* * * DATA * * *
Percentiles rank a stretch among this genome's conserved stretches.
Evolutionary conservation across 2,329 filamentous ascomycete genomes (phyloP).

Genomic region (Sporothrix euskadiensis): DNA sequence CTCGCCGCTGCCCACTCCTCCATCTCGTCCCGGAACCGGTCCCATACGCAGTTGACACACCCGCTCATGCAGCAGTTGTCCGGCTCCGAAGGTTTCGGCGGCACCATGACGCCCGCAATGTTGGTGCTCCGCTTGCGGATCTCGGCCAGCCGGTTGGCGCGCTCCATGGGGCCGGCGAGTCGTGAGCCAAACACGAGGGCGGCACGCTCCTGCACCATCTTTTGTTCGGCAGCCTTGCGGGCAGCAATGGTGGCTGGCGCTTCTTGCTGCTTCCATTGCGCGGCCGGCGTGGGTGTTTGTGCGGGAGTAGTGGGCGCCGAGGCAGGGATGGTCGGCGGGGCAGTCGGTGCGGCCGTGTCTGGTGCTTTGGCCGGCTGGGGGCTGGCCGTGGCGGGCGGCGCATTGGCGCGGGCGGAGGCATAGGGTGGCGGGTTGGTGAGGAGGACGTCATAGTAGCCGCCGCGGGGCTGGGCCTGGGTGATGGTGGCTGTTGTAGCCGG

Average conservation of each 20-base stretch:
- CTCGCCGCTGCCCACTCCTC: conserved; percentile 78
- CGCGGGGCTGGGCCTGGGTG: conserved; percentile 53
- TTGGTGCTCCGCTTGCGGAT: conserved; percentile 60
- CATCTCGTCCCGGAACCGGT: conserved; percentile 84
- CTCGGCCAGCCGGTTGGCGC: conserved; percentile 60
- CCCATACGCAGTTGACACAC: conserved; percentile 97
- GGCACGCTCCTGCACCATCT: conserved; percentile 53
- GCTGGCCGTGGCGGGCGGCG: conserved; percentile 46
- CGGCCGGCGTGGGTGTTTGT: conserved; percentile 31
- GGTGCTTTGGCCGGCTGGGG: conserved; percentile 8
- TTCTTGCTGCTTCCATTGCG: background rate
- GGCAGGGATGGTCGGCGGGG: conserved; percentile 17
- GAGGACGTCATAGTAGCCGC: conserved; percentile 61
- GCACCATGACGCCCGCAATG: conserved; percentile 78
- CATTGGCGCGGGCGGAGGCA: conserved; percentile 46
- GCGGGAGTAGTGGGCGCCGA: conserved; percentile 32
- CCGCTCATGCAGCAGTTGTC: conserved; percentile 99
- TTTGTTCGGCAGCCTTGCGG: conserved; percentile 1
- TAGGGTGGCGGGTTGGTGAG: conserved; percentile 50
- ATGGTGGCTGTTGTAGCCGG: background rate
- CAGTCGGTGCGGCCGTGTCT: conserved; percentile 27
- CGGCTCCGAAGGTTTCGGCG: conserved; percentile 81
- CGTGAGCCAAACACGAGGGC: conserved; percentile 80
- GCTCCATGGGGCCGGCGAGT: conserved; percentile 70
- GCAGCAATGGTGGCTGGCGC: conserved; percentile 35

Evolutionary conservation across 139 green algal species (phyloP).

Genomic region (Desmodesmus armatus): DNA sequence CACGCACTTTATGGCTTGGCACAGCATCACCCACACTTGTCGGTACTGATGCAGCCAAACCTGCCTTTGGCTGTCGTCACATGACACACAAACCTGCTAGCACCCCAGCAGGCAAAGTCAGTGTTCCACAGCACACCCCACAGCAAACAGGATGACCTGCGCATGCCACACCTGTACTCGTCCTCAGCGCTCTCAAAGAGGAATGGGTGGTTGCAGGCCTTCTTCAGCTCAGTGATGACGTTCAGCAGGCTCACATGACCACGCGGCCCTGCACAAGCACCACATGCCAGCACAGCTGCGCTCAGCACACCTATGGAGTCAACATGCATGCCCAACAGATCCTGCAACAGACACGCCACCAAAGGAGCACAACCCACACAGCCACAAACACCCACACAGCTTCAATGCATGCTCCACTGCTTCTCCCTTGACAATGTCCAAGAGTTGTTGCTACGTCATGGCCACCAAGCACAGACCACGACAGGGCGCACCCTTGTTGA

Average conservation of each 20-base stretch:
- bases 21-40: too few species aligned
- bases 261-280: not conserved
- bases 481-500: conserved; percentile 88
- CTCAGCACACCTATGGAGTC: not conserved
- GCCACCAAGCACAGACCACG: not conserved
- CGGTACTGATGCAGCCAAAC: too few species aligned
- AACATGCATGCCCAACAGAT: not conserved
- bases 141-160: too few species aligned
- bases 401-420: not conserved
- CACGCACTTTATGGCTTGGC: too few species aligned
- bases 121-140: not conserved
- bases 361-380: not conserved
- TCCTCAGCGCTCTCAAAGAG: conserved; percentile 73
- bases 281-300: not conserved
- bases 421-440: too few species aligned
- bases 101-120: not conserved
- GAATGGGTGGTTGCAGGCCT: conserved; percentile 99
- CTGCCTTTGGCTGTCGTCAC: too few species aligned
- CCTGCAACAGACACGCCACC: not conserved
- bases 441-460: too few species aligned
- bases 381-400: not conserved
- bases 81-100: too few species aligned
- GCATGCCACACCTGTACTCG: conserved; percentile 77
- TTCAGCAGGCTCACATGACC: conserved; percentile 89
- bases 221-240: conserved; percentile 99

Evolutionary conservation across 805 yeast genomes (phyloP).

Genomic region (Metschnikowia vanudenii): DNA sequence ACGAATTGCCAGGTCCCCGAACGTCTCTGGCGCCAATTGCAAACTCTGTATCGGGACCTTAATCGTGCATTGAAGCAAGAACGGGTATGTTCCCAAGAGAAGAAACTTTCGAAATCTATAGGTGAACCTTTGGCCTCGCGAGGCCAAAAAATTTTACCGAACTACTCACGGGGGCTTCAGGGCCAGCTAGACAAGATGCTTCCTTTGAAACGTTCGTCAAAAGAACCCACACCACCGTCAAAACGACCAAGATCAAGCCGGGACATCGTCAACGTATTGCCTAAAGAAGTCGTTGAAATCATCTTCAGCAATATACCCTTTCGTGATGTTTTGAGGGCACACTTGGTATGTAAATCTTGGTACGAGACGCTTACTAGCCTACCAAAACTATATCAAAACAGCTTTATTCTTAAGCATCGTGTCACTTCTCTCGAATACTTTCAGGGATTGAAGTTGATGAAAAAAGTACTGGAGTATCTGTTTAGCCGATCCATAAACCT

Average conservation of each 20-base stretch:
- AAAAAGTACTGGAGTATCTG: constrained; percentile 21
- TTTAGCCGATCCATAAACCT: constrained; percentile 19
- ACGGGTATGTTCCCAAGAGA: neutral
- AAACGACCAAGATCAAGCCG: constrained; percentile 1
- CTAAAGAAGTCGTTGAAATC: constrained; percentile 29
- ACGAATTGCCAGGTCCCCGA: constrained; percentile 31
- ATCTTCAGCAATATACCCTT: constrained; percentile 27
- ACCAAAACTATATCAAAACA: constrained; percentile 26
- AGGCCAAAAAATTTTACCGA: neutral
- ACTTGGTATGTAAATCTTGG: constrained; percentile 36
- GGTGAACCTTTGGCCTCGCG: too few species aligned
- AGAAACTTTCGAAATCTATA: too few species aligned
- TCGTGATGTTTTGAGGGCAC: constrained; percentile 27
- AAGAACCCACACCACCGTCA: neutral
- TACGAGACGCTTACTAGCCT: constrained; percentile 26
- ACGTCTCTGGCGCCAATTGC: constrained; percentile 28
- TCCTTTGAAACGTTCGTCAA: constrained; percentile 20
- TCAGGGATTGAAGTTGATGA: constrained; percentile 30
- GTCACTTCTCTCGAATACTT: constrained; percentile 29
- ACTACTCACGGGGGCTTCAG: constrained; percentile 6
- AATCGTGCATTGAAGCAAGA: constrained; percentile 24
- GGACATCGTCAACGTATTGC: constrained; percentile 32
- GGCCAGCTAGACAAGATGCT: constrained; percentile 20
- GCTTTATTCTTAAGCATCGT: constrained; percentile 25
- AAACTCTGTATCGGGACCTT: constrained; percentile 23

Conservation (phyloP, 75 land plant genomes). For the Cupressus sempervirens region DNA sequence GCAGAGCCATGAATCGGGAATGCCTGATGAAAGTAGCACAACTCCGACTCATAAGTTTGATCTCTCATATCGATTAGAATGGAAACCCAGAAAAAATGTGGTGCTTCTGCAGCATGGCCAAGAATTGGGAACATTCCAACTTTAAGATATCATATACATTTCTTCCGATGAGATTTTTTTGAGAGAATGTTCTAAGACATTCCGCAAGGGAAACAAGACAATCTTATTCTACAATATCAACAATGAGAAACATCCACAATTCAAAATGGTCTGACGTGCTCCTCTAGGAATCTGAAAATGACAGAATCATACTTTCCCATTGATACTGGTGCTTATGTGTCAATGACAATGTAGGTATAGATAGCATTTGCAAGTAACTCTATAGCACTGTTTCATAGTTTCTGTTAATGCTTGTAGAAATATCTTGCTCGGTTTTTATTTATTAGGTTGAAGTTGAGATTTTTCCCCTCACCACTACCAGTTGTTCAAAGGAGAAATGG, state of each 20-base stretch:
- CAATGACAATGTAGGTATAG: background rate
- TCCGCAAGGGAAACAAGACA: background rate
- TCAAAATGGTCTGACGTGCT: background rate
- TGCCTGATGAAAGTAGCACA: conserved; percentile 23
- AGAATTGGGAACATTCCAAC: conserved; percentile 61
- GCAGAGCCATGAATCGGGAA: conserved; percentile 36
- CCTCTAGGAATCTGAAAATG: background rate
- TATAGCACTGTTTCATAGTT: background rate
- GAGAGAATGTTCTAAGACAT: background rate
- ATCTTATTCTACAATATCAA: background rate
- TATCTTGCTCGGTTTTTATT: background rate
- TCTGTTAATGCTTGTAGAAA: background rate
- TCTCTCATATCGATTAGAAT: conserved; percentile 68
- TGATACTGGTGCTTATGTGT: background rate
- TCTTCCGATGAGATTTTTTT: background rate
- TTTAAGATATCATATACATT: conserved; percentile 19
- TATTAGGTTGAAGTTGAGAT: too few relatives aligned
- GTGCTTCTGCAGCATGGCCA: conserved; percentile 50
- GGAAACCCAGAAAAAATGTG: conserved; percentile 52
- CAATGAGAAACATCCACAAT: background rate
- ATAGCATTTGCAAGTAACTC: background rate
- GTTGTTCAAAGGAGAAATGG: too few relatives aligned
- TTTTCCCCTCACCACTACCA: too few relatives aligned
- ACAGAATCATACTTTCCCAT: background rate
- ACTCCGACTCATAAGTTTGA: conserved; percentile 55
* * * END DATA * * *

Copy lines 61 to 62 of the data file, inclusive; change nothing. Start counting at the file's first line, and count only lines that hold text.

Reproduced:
- AAAAAGTACTGGAGTATCTG: constrained; percentile 21
- TTTAGCCGATCCATAAACCT: constrained; percentile 19